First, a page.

racingcirc wrote:

Hindi is my first language and I learned Sanskrit (the language of the lyrics of this song) in school starting at the age of 11. From my perspective, it deeply saddens me to listen to these revered ancient chants sung in the unmistakable accent of an outsider. One who happens to be a caucasian woman, and to whom this culture and tradition is perhaps nothing more than exotic and "cool".

Colonianism was bad. But cultural appropriation can be equally disempowering to my people. At least it is to me.



Should you be able to Mozart? I think you should be able to, but...
This is so beautiful. As a Hindu brought up in the Chinmaya Mission, I feel utmost peace and joy when listening to this piece.

Hindu scriptures are descriptive, prescriptive and narrative, but not mandatory or injunctive in their nature. There is no specific meter, tune or accent that must be mandatorily used to recite mantras. All that is requested, is that you do so with a pure heart and clean pronunciation, to the best of your ability, as a seeker. You and the others around you will then derive the best benefits from that effort.

For those who are interested: the word 'Poornam' in Sanskrit has two meanings: infinity and completeness. This is essential to understanding Sanatana Dharmic philosophical thought - we view life as cyclical and circular. 

Literally, this couplet therefore can be translated in two ways. 

The first translation depicts the mathematical concept of infinity. In summary, the couplet says: "When infinity is subtracted from infinity, infinity remains."

The second translation carries a much deeper spiritual and philosophical meaning:
Poornam adah - 'that' is infinity. The word 'that' refer to the Paramatma, the eternal soul or objective cosmic infinity.
Poornam idam - 'this' is infinity.  The word 'this' refers to the jeevatma, the individual soul or subjective infinite experience.
Poornat poornam udachyate - from one infinity arises the other infinity. Please note that there is no specific causality indicated here - the causality works well in either direction.
Poornasya poornam aadaya - when one infinity is removed from the other,
Poornam eva avashishyate - only infinity remains.

The couplet draws a direct line between the individual subjective experience and the cosmic objective experience, and asserts that each is an infinity in its own sense, giving rise to the other, and thus completing the circle of life.

May all find peace in this realisation.
Om Tat Sat
 racingcirc wrote:

Hindi is my first language and I learned Sanskrit (the language of the lyrics of this song) in school starting at the age of 11. From my perspective, it deeply saddens me to listen to these revered ancient chants sung in the unmistakable accent of an outsider. One who happens to be a caucasian woman, and to whom this culture and tradition is perhaps nothing more than exotic and "cool".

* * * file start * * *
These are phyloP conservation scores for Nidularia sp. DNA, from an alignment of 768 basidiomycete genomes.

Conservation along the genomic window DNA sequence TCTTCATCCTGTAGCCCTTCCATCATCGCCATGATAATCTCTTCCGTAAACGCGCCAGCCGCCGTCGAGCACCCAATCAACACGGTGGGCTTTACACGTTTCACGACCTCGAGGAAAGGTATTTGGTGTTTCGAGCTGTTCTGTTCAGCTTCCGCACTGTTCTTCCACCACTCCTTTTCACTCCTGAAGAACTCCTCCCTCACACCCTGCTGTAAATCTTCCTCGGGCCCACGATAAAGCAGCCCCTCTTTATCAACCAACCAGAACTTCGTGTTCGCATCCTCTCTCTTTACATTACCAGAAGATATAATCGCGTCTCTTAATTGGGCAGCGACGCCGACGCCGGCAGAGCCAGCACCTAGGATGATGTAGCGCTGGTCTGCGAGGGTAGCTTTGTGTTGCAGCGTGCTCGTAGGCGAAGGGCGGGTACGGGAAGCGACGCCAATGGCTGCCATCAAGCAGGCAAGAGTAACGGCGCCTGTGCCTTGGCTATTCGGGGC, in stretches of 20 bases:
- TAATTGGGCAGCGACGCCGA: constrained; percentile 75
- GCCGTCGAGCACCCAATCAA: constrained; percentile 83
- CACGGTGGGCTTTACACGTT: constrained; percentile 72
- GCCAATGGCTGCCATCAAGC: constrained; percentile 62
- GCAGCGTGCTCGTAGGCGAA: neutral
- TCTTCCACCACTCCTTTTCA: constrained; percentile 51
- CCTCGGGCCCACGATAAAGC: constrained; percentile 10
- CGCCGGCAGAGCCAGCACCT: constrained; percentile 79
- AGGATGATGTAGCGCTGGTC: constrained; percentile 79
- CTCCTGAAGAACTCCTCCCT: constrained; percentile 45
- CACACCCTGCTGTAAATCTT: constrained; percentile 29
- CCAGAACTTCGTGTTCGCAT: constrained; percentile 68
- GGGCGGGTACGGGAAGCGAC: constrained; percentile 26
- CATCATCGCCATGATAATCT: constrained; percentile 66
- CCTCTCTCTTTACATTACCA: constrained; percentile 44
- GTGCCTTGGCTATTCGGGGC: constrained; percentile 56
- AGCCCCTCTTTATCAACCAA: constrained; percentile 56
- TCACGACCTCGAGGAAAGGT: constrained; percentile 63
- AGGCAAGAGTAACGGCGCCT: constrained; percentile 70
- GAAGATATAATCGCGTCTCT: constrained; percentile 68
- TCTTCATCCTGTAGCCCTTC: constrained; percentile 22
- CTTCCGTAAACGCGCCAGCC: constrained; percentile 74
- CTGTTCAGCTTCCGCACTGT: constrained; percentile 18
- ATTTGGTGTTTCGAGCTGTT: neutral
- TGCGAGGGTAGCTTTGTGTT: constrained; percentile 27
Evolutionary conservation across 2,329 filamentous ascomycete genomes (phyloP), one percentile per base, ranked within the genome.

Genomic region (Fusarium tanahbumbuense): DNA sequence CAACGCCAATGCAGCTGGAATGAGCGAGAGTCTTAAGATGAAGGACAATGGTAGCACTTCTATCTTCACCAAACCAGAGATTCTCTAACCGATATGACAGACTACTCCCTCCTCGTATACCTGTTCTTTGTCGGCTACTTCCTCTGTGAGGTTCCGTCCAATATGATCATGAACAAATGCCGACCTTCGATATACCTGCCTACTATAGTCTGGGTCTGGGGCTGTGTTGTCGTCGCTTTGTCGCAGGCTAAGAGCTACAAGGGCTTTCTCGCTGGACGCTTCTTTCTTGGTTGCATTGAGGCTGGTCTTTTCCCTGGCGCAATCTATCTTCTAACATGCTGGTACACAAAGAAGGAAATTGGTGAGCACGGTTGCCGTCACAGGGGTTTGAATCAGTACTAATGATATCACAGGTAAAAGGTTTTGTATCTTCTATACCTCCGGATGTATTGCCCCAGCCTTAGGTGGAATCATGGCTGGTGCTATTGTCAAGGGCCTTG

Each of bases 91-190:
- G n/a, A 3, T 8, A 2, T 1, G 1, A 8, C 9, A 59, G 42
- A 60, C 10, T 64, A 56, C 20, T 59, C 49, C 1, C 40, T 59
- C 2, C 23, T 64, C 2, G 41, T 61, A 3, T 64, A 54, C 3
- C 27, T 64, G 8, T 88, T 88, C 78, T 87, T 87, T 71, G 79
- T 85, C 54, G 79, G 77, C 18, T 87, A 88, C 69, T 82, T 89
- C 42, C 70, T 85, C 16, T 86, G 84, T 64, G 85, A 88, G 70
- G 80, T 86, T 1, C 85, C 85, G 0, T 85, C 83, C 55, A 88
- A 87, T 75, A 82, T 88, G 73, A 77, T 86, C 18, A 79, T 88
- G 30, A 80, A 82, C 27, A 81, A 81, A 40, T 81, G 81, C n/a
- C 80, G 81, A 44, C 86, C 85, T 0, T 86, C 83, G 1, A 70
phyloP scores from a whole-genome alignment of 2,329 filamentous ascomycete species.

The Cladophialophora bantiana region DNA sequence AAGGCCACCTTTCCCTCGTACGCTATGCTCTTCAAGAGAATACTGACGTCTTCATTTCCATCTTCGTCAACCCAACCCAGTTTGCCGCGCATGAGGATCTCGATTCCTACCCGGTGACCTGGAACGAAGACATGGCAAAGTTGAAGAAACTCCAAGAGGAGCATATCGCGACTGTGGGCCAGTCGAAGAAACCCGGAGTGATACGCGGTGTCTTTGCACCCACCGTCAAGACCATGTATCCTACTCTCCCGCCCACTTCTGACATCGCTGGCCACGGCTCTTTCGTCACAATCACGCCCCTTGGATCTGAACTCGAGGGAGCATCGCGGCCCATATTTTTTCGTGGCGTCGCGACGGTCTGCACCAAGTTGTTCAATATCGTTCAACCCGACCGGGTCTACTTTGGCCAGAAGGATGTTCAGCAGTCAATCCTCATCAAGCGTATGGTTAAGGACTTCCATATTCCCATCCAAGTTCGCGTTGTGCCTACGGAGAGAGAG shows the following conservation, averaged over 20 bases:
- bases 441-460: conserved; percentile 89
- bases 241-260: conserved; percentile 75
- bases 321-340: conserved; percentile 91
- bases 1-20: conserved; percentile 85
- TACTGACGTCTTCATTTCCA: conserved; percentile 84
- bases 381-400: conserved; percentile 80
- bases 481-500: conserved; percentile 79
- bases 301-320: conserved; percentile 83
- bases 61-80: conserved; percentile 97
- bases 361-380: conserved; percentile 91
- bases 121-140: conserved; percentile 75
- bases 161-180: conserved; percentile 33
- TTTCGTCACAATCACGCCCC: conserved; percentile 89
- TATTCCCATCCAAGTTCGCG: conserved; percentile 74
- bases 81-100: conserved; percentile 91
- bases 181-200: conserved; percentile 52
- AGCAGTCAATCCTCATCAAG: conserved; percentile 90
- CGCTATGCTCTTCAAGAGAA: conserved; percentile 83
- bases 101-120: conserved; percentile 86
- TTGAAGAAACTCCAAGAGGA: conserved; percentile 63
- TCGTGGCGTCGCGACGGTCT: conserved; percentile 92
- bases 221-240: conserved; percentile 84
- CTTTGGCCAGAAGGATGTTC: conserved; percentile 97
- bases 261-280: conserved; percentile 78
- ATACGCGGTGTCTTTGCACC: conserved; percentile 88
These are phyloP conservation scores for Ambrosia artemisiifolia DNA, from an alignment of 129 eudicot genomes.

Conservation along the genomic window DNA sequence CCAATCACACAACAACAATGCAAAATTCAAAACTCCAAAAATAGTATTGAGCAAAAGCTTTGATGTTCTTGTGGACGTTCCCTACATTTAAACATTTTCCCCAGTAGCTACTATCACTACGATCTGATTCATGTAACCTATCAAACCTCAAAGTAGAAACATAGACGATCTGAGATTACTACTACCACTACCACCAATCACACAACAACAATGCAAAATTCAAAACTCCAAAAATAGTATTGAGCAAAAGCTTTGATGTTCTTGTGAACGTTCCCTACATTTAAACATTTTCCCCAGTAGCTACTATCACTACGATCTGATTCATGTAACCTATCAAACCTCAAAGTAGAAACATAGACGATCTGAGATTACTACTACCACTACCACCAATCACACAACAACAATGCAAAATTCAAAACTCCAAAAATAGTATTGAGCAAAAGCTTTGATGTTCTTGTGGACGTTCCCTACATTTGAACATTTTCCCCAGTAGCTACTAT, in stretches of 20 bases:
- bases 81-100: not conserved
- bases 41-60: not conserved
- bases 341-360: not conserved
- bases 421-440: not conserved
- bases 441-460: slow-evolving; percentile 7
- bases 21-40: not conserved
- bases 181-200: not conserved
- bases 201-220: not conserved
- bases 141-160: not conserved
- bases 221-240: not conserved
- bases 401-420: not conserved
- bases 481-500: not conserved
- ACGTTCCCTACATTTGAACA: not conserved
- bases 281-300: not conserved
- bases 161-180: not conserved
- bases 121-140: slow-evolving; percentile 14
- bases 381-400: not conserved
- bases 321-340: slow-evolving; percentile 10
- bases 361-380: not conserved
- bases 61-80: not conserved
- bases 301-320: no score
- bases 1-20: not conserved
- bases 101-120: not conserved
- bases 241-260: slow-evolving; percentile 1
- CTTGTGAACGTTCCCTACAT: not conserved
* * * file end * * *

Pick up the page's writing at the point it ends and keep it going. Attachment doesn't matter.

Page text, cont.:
Colonianism was bad. But cultural appropriation can be equally disempowering to my people. At least it is to me.


Such a complex issue. Cultural appropriation is so common and goes in both directions, from colonizer to the colonized and back again, or across cultures. There are so many cases where "cultural appropriation" has resulted in wonderful new art forms, and often it is a form of appreciation for the original.

But this song? This song is just plain cringe-worthy. They do so little to the original form except to rob it of any life and vibrancy. Bland pablum. 
 racingcirc wrote:
Hindi is my first language and I learned Sanskrit (the language of the lyrics of this song) in school starting at the age of 11. From my perspective, it deeply saddens me to listen to these revered ancient chants sung in the unmistakable accent of an outsider. One who happens to be a caucasian woman, and to whom this culture and tradition is perhaps nothing more than exotic and "cool".

Colonianism was bad. But cultural appropriation can be equally disempowering to my people. At least it is to me.
 
As someone from a Christian tradition, should I feel similarly disempowered if I hear someone saying The Lord's Prayer in a foreign accent?
Lovely.  Yes, it is another new artist brought to my attention while listening to RP.
Soothing & Relaxing
 racingcirc wrote:
Hindi is my first language and I learned Sanskrit (the language of the lyrics of this song) in school starting at the age of 11. From my perspective, it deeply saddens me to listen to these revered ancient chants sung in the unmistakable accent of an outsider. One who happens to be a caucasian woman, and to whom this culture and tradition is perhaps nothing more than exotic and "cool".

Colonianism was bad. But cultural appropriation can be equally disempowering to my people. At least it is to me.
 

'PERHAPS' the ancient chants are not as revered as you think.
'PERHAPS' very few would hear them if not for an artist such as Purnamadah. 
Freedom to perform these 'revered ancient chants' belongs to all -
Perhaps you should cut a sanskrit record from your deep, sad, mongolian perspective.
Or perhaps your fixation with "cultural appropriation" cripples you creatively?


Hindi is my first language and I learned Sanskrit (the language of the lyrics of this song) in school starting at the age of 11. From my perspective, it deeply saddens me to listen to these revered ancient chants sung in the unmistakable accent of an outsider. One who happens to be a caucasian woman, and to whom this culture and tradition is perhaps nothing more than exotic and "cool".

Colonianism was bad. But cultural appropriation can be equally disempowering to my people. At least it is to me.
 stephen.king12101 wrote:
What a nice surprise ! Her music is wonderful for yoga meditation and relaxed listening Thanks Bill
 
Agreed!! At least, the relaxed part!! Almost ethereal. Mmmm....✌️
What a nice surprise ! Her music is wonderful for yoga meditation and relaxed listening Thanks Bill
 Bakaretsu wrote:
 
Just sit back and relax....
Try This Link

https://shantalamusic.com/